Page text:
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A Biomechanical Comparison of Expansive Pedicle Screws for Severe Osteoporosis: The Effects of Screw Design and Cement Augmentation.

Tai CL, Tsai TT, Lai PL, Chen YL, Liu MY, Chen LH - PLoS ONE (2015)

Bottom Line: For screws without cement augmentation, solid screws exhibited the lowest pullout strength compared to the four expansive groups (p < 0.01).No significant differences in pullout strength were observed between the expansive screws with different designs (p > 0.05).Taken together, our results show that pedicle screws combined with cement augmentation may greatly increase screw fixation regardless of screws with or without expansion.

View Article: PubMed Central - PubMed

Affiliation: Graduate Institute of Medical Mechatronics, Department of Mechanical Engineering, Chang Gung University, Kweishan, Taoyuan, Taiwan.

ABSTRACT
Expansive pedicle screws significantly improve fixation strength in osteoporotic spines. However, the previous literature does not adequately address the effects of the number of lengthwise slits and the extent of screw expansion on the strength of the bone/screw interface when expansive screws are used with or without cement augmentation. Herein, four designs for expansive pedicle screws with different numbers of lengthwise slits and different screw expansion levels were evaluated. Synthetic bones simulating severe osteoporosis were used to provide a comparative platform for each screw design. The prepared specimens were then tested for axial pullout failure. Regardless of screw design, screws with cement augmentation demonstrated significantly higher pullout strength than pedicle screws without cement augmentation (p < 0.001). For screws without cement augmentation, solid screws exhibited the lowest pullout strength compared to the four expansive groups (p < 0.01). No significant differences in pullout strength were observed between the expansive screws with different designs (p > 0.05). Taken together, our results show that pedicle screws combined with cement augmentation may greatly increase screw fixation regardless of screws with or without expansion. An increase in both the number of slits and the extent of screw expansion had little impact on the screw-anchoring strength. Cement augmentation is the most influential factor for improving screw pullout strength.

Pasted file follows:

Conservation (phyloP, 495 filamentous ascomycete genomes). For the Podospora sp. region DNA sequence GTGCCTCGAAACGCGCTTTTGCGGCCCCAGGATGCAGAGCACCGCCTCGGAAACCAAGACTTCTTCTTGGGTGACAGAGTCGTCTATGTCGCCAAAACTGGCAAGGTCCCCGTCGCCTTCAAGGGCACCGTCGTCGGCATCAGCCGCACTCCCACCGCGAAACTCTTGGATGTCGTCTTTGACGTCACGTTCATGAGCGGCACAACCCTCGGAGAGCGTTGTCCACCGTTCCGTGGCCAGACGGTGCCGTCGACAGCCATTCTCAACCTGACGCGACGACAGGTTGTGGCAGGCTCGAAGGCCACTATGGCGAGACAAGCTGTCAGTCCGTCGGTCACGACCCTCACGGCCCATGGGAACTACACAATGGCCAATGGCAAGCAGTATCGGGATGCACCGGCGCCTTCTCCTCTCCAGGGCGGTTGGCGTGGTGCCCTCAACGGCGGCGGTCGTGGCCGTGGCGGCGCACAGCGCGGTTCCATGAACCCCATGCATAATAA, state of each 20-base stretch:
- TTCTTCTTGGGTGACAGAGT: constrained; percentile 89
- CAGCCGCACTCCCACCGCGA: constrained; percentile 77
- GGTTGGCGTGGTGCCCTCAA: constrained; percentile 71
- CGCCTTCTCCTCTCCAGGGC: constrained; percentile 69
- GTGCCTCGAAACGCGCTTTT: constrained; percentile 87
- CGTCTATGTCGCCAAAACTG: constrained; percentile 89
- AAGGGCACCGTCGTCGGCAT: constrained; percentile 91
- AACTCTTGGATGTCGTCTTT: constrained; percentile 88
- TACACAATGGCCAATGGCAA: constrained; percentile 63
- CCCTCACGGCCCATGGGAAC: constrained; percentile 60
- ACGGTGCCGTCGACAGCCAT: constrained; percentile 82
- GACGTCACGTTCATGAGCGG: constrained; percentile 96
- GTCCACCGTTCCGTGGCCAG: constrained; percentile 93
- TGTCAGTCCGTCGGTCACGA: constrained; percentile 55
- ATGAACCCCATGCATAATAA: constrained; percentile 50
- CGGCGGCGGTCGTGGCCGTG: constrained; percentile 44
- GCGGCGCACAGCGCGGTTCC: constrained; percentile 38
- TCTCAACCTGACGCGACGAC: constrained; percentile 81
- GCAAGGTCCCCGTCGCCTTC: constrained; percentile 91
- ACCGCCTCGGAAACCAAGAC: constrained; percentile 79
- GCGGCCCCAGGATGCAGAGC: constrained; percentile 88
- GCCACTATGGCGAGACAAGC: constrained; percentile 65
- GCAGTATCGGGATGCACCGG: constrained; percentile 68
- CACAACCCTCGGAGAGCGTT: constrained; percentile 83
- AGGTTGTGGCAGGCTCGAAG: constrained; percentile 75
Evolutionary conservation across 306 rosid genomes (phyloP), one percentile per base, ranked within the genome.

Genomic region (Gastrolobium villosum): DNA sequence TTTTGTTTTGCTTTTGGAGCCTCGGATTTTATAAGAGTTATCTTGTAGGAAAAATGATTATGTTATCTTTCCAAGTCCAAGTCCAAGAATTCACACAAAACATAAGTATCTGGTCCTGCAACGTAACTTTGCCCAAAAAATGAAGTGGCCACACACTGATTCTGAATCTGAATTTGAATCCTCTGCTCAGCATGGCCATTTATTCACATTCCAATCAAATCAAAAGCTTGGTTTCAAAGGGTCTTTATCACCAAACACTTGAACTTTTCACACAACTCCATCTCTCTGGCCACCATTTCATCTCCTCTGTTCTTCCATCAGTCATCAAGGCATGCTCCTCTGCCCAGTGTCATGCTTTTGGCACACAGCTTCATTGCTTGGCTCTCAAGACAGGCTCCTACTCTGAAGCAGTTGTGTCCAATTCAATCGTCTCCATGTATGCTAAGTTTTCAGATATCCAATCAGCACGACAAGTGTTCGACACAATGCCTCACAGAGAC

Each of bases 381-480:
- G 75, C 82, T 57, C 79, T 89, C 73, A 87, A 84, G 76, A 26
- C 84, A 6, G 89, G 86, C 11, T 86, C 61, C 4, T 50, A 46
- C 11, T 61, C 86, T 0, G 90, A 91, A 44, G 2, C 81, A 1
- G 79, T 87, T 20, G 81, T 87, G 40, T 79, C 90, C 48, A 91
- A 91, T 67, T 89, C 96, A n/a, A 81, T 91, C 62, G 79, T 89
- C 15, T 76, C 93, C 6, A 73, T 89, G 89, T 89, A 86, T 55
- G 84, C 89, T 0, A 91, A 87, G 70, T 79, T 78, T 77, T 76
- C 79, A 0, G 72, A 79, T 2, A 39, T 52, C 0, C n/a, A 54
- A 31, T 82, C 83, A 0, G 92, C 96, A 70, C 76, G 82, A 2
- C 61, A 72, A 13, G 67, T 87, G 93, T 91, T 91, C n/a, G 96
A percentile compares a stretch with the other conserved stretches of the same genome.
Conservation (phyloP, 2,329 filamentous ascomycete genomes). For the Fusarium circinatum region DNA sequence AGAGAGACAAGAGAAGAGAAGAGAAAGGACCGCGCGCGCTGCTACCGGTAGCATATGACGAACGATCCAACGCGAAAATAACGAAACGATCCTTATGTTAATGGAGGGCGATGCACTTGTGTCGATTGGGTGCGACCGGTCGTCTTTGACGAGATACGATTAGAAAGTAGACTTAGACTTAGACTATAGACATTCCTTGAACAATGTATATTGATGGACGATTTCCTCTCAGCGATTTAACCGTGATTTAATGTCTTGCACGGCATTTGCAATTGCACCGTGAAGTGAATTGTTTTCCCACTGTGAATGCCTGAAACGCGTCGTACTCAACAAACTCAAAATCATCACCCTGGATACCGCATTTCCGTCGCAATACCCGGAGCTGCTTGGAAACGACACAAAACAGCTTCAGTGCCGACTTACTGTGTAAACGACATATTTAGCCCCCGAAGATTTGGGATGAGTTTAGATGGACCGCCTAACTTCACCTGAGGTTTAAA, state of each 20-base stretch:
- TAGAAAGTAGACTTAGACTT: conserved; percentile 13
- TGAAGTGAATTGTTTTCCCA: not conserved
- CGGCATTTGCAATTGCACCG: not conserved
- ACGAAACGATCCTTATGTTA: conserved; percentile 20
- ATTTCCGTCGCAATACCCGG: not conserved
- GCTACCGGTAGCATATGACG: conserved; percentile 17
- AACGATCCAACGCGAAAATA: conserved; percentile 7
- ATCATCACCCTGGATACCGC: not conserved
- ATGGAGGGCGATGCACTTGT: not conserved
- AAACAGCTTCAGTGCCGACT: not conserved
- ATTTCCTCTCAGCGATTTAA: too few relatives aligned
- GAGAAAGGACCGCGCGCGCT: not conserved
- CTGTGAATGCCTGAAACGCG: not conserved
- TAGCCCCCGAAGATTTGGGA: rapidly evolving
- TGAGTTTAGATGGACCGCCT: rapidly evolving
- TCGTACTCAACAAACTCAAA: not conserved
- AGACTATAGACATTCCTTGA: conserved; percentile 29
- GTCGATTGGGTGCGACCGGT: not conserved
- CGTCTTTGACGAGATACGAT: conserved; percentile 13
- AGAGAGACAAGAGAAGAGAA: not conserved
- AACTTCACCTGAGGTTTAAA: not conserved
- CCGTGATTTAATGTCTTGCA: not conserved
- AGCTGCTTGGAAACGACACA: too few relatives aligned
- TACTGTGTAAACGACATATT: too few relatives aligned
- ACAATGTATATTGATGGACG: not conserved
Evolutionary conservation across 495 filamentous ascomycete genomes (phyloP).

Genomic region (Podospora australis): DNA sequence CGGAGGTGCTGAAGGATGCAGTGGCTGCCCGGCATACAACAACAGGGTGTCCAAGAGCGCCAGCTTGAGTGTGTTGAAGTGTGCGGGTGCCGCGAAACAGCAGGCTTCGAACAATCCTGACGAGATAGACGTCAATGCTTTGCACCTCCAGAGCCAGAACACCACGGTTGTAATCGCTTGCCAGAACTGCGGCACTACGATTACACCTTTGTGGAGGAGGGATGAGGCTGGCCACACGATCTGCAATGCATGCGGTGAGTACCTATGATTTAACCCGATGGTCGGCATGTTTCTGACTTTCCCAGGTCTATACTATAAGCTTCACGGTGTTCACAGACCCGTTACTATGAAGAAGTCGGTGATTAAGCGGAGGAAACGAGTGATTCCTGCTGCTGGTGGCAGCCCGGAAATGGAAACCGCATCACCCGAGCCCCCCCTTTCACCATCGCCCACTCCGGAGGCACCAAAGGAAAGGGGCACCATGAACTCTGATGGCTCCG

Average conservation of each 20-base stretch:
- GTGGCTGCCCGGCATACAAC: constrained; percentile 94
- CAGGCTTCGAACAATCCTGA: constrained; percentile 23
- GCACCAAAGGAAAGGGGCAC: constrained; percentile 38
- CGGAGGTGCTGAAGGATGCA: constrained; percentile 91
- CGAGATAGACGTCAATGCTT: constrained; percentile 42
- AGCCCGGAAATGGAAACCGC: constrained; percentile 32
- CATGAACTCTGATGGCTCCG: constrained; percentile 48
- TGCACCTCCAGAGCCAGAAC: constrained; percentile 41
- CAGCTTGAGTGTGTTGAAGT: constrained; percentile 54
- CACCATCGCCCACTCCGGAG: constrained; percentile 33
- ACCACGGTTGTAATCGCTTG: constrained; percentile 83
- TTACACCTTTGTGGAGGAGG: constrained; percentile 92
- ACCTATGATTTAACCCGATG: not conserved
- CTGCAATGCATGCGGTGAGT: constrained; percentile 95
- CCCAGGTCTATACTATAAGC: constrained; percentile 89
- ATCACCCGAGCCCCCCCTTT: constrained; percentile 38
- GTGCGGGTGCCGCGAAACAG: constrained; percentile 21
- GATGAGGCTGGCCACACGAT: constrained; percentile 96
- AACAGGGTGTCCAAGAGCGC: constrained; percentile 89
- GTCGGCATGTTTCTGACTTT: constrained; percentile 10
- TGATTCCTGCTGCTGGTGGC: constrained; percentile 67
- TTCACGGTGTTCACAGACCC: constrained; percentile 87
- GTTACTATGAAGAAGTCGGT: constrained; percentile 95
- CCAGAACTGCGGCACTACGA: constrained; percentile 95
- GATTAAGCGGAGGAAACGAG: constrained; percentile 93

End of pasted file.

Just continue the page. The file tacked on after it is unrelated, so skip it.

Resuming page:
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Related in: MedlinePlus